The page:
As Alzheimer’s takes hold, Maarten’s grip on reality loosens. He confuses past and present, struggles to recognise his wife and surroundings, and cannot communicate effectively. It is a great work that shows the frustration and fear associated with losing one’s mental faculties.


11. The Dinner by Herman Koch - 3.2/5

The Dinner is a darkly satirical novel that has become one of the most successful Dutch books of recent years. It’s known for its provocative exploration of morality and family dynamics.

The story unfolds throughout a single evening at an upscale Amsterdam restaurant. Two couples – brothers Paul and Serge Lohman and their wives – meet for dinner to discuss a grave matter involving their teenage sons. As the meal progresses, the true nature of their meeting is slowly revealed.

It becomes clear that their sons have committed a horrific act, caught on camera but not yet identified by the authorities. The two couples must decide how to handle the situation, leading to tense discussions that shake their relationships and moral foundations.

The unsettling nature and sharp satire makes this one of the best Dutch books by modern Dutch authors. It was also adopted into the same name movie in 2017.


12. Building the Cycling City by Melissa Bruntlett & Chris Bruntlett - 4.2/5

Although Melissa Bruntlett and Chris Bruntlett are not Dutch authors, this is an insightful nonfiction book about urban planning and cycling infrastructure. It offers valuable lessons from the Netherlands’ cycling culture.

The book explores how Dutch cities have successfully integrated cycling into their urban life, creating livable, sustainable, and efficient environments. The authors draw from their experiences living in the Netherlands and visiting other Dutch cities.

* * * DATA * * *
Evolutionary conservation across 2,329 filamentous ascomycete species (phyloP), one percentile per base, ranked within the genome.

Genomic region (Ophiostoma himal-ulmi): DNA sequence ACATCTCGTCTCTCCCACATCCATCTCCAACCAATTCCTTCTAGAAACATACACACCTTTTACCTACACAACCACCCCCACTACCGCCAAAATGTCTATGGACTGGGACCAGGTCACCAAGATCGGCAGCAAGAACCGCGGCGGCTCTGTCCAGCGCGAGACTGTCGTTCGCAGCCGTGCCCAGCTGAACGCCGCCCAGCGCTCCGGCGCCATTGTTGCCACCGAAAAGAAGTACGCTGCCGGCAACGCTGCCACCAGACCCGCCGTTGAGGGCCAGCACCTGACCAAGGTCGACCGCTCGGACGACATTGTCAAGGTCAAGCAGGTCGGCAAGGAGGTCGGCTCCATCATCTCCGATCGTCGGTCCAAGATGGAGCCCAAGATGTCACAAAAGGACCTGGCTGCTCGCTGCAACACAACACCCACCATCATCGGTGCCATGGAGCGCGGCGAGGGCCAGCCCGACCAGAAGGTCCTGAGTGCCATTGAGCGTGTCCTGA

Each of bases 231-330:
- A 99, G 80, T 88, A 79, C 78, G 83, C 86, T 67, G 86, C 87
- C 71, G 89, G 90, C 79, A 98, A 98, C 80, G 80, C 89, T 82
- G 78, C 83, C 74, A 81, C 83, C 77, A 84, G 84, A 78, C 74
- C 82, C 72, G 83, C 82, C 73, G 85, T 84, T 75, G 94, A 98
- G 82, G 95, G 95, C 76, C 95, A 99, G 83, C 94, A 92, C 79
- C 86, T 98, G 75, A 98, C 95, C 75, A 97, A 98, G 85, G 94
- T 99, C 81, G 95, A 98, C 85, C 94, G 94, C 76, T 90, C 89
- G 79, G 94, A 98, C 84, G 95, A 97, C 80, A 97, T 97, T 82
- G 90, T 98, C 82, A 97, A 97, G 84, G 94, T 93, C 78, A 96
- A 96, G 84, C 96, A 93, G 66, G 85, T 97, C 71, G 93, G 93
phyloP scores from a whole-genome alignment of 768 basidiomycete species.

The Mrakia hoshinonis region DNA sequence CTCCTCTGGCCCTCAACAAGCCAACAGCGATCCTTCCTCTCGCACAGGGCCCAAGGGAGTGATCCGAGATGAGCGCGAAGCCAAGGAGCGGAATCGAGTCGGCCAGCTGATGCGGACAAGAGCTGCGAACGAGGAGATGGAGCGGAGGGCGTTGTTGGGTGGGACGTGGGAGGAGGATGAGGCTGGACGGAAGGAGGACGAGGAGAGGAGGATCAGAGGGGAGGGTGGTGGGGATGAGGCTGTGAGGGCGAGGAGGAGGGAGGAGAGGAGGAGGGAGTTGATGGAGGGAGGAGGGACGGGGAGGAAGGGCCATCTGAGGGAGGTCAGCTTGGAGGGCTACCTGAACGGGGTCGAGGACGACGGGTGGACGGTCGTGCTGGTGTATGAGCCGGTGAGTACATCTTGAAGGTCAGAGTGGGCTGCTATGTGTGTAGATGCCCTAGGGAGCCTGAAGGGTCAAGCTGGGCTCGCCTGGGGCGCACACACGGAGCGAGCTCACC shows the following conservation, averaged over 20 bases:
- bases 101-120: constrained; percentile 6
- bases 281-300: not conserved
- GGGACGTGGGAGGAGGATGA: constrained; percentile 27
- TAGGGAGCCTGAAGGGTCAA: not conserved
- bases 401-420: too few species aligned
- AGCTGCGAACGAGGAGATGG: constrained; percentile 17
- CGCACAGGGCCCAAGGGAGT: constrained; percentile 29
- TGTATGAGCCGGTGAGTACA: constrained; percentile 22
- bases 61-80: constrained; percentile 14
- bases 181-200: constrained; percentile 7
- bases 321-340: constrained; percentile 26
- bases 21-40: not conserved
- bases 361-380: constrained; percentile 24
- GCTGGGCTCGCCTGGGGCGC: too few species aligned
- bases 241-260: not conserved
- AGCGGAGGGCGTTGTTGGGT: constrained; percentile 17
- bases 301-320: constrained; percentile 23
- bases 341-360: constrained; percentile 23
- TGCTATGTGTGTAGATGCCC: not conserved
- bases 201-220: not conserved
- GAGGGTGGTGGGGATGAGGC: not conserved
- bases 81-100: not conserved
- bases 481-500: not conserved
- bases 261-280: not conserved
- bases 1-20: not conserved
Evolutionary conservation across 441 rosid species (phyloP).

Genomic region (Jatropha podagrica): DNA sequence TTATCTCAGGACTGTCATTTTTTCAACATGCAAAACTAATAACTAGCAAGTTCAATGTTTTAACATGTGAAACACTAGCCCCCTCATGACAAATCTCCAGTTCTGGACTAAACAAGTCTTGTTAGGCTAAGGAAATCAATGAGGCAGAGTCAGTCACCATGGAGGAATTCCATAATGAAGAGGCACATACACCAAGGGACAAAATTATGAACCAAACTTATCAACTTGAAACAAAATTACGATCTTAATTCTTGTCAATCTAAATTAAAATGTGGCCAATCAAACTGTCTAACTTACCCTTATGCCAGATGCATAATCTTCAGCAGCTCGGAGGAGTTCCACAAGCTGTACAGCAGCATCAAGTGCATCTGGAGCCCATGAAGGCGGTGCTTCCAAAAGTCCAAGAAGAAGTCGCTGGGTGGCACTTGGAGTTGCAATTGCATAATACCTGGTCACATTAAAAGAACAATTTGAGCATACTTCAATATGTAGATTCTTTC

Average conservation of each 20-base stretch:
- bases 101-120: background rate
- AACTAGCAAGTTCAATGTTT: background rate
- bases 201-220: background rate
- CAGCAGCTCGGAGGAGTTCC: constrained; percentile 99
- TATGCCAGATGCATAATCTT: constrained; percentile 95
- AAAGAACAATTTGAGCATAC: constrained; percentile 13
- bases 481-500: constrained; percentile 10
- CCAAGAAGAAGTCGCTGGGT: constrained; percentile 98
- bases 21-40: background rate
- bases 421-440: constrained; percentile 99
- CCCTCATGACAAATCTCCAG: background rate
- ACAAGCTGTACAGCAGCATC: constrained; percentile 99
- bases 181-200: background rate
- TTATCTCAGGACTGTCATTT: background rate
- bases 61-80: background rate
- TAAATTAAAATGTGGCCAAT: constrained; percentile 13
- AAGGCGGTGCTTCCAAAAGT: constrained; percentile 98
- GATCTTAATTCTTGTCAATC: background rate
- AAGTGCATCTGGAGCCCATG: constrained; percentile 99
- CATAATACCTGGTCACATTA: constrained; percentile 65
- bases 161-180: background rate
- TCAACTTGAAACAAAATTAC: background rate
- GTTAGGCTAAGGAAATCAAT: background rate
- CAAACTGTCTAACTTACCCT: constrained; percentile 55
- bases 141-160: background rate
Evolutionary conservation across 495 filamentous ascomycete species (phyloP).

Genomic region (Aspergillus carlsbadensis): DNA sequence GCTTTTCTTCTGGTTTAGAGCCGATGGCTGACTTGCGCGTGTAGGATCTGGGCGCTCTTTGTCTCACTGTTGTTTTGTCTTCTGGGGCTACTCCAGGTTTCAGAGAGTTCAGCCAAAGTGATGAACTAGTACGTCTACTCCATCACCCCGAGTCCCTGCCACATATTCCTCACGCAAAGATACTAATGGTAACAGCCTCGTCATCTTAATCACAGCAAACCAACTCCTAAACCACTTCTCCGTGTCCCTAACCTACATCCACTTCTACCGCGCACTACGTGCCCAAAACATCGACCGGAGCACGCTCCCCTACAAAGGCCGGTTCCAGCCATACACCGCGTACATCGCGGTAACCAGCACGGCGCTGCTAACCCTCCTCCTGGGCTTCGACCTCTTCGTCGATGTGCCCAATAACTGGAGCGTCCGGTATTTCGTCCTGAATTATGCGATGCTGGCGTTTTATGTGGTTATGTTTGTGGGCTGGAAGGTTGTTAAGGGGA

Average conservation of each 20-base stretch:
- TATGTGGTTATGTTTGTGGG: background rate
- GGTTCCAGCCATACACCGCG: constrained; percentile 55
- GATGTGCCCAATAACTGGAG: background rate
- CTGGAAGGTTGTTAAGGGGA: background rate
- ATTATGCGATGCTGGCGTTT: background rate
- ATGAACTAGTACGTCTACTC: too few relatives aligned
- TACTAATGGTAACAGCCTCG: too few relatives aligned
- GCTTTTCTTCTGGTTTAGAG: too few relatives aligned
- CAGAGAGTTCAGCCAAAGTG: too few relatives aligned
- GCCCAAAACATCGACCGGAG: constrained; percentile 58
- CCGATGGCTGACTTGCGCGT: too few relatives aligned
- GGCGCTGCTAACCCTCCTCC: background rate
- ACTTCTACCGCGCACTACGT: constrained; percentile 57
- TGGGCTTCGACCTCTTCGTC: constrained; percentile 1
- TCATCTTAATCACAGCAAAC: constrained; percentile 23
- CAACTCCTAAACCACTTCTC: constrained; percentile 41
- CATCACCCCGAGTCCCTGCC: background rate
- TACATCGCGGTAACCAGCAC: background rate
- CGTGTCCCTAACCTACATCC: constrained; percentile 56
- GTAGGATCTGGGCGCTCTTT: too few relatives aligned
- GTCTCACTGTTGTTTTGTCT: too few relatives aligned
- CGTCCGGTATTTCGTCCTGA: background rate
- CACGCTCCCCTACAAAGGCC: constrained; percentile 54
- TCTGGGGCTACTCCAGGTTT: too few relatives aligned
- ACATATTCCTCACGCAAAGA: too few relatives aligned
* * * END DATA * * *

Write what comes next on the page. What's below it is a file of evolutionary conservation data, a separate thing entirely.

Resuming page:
Through case studies and interviews, the Bruntletts examine different aspects of Dutch cycling infrastructure, including street design, bike parking solutions, and integration with public transit. They also discuss how these principles can be adapted to other cities worldwide.

Building the Cycling City is a unique book that provides practical insights into creating bike-friendly cities. It showcases the Dutch model for improving urban mobility and quality of life. You can order the book on Amazon.

In the City of Bikes is another exciting book by American writer Pete Jordan. This book is not just about the modern culture of bicycling but also covers the history of bicycling in The Netherlands from the 1890s onwards.


13. The Dutch and their Delta by Jacob Vossesstein - 3.7/5

The Dutch and their Delta: Living Below Sea Level is a non-fiction book that comprehensively examines the Netherlands’ unique relationship with water management.

The book details the historical struggle of the Dutch people against water, from early flood control efforts to the modern Delta Works. It explains how a significant portion of the country lies below sea level and the constant challenges this presents.

The authors explore the innovative solutions developed by the Dutch over centuries, including dikes, polders, and advanced water management systems. They also discuss the social and cultural impacts of living on land reclaimed from the sea.

It is one of the best Dutch books, showing how the Netherlands has become a world leader in water management and flood control. You can check the book out on Amazon.

dutch books

Best Dutch Books | A Recap

The best Dutch books I have discussed go deep into covering Dutch literature, history, and culture. These books cover topics such as war, colonialism, personal identity, and societal challenges, often with a distinctive directness that characterizes Dutch literature.

Now, I’d like to hear from you: Are there any other Dutch books you believe should be included in this list? Your recommendations can make this Dutch literature and culture even more unique.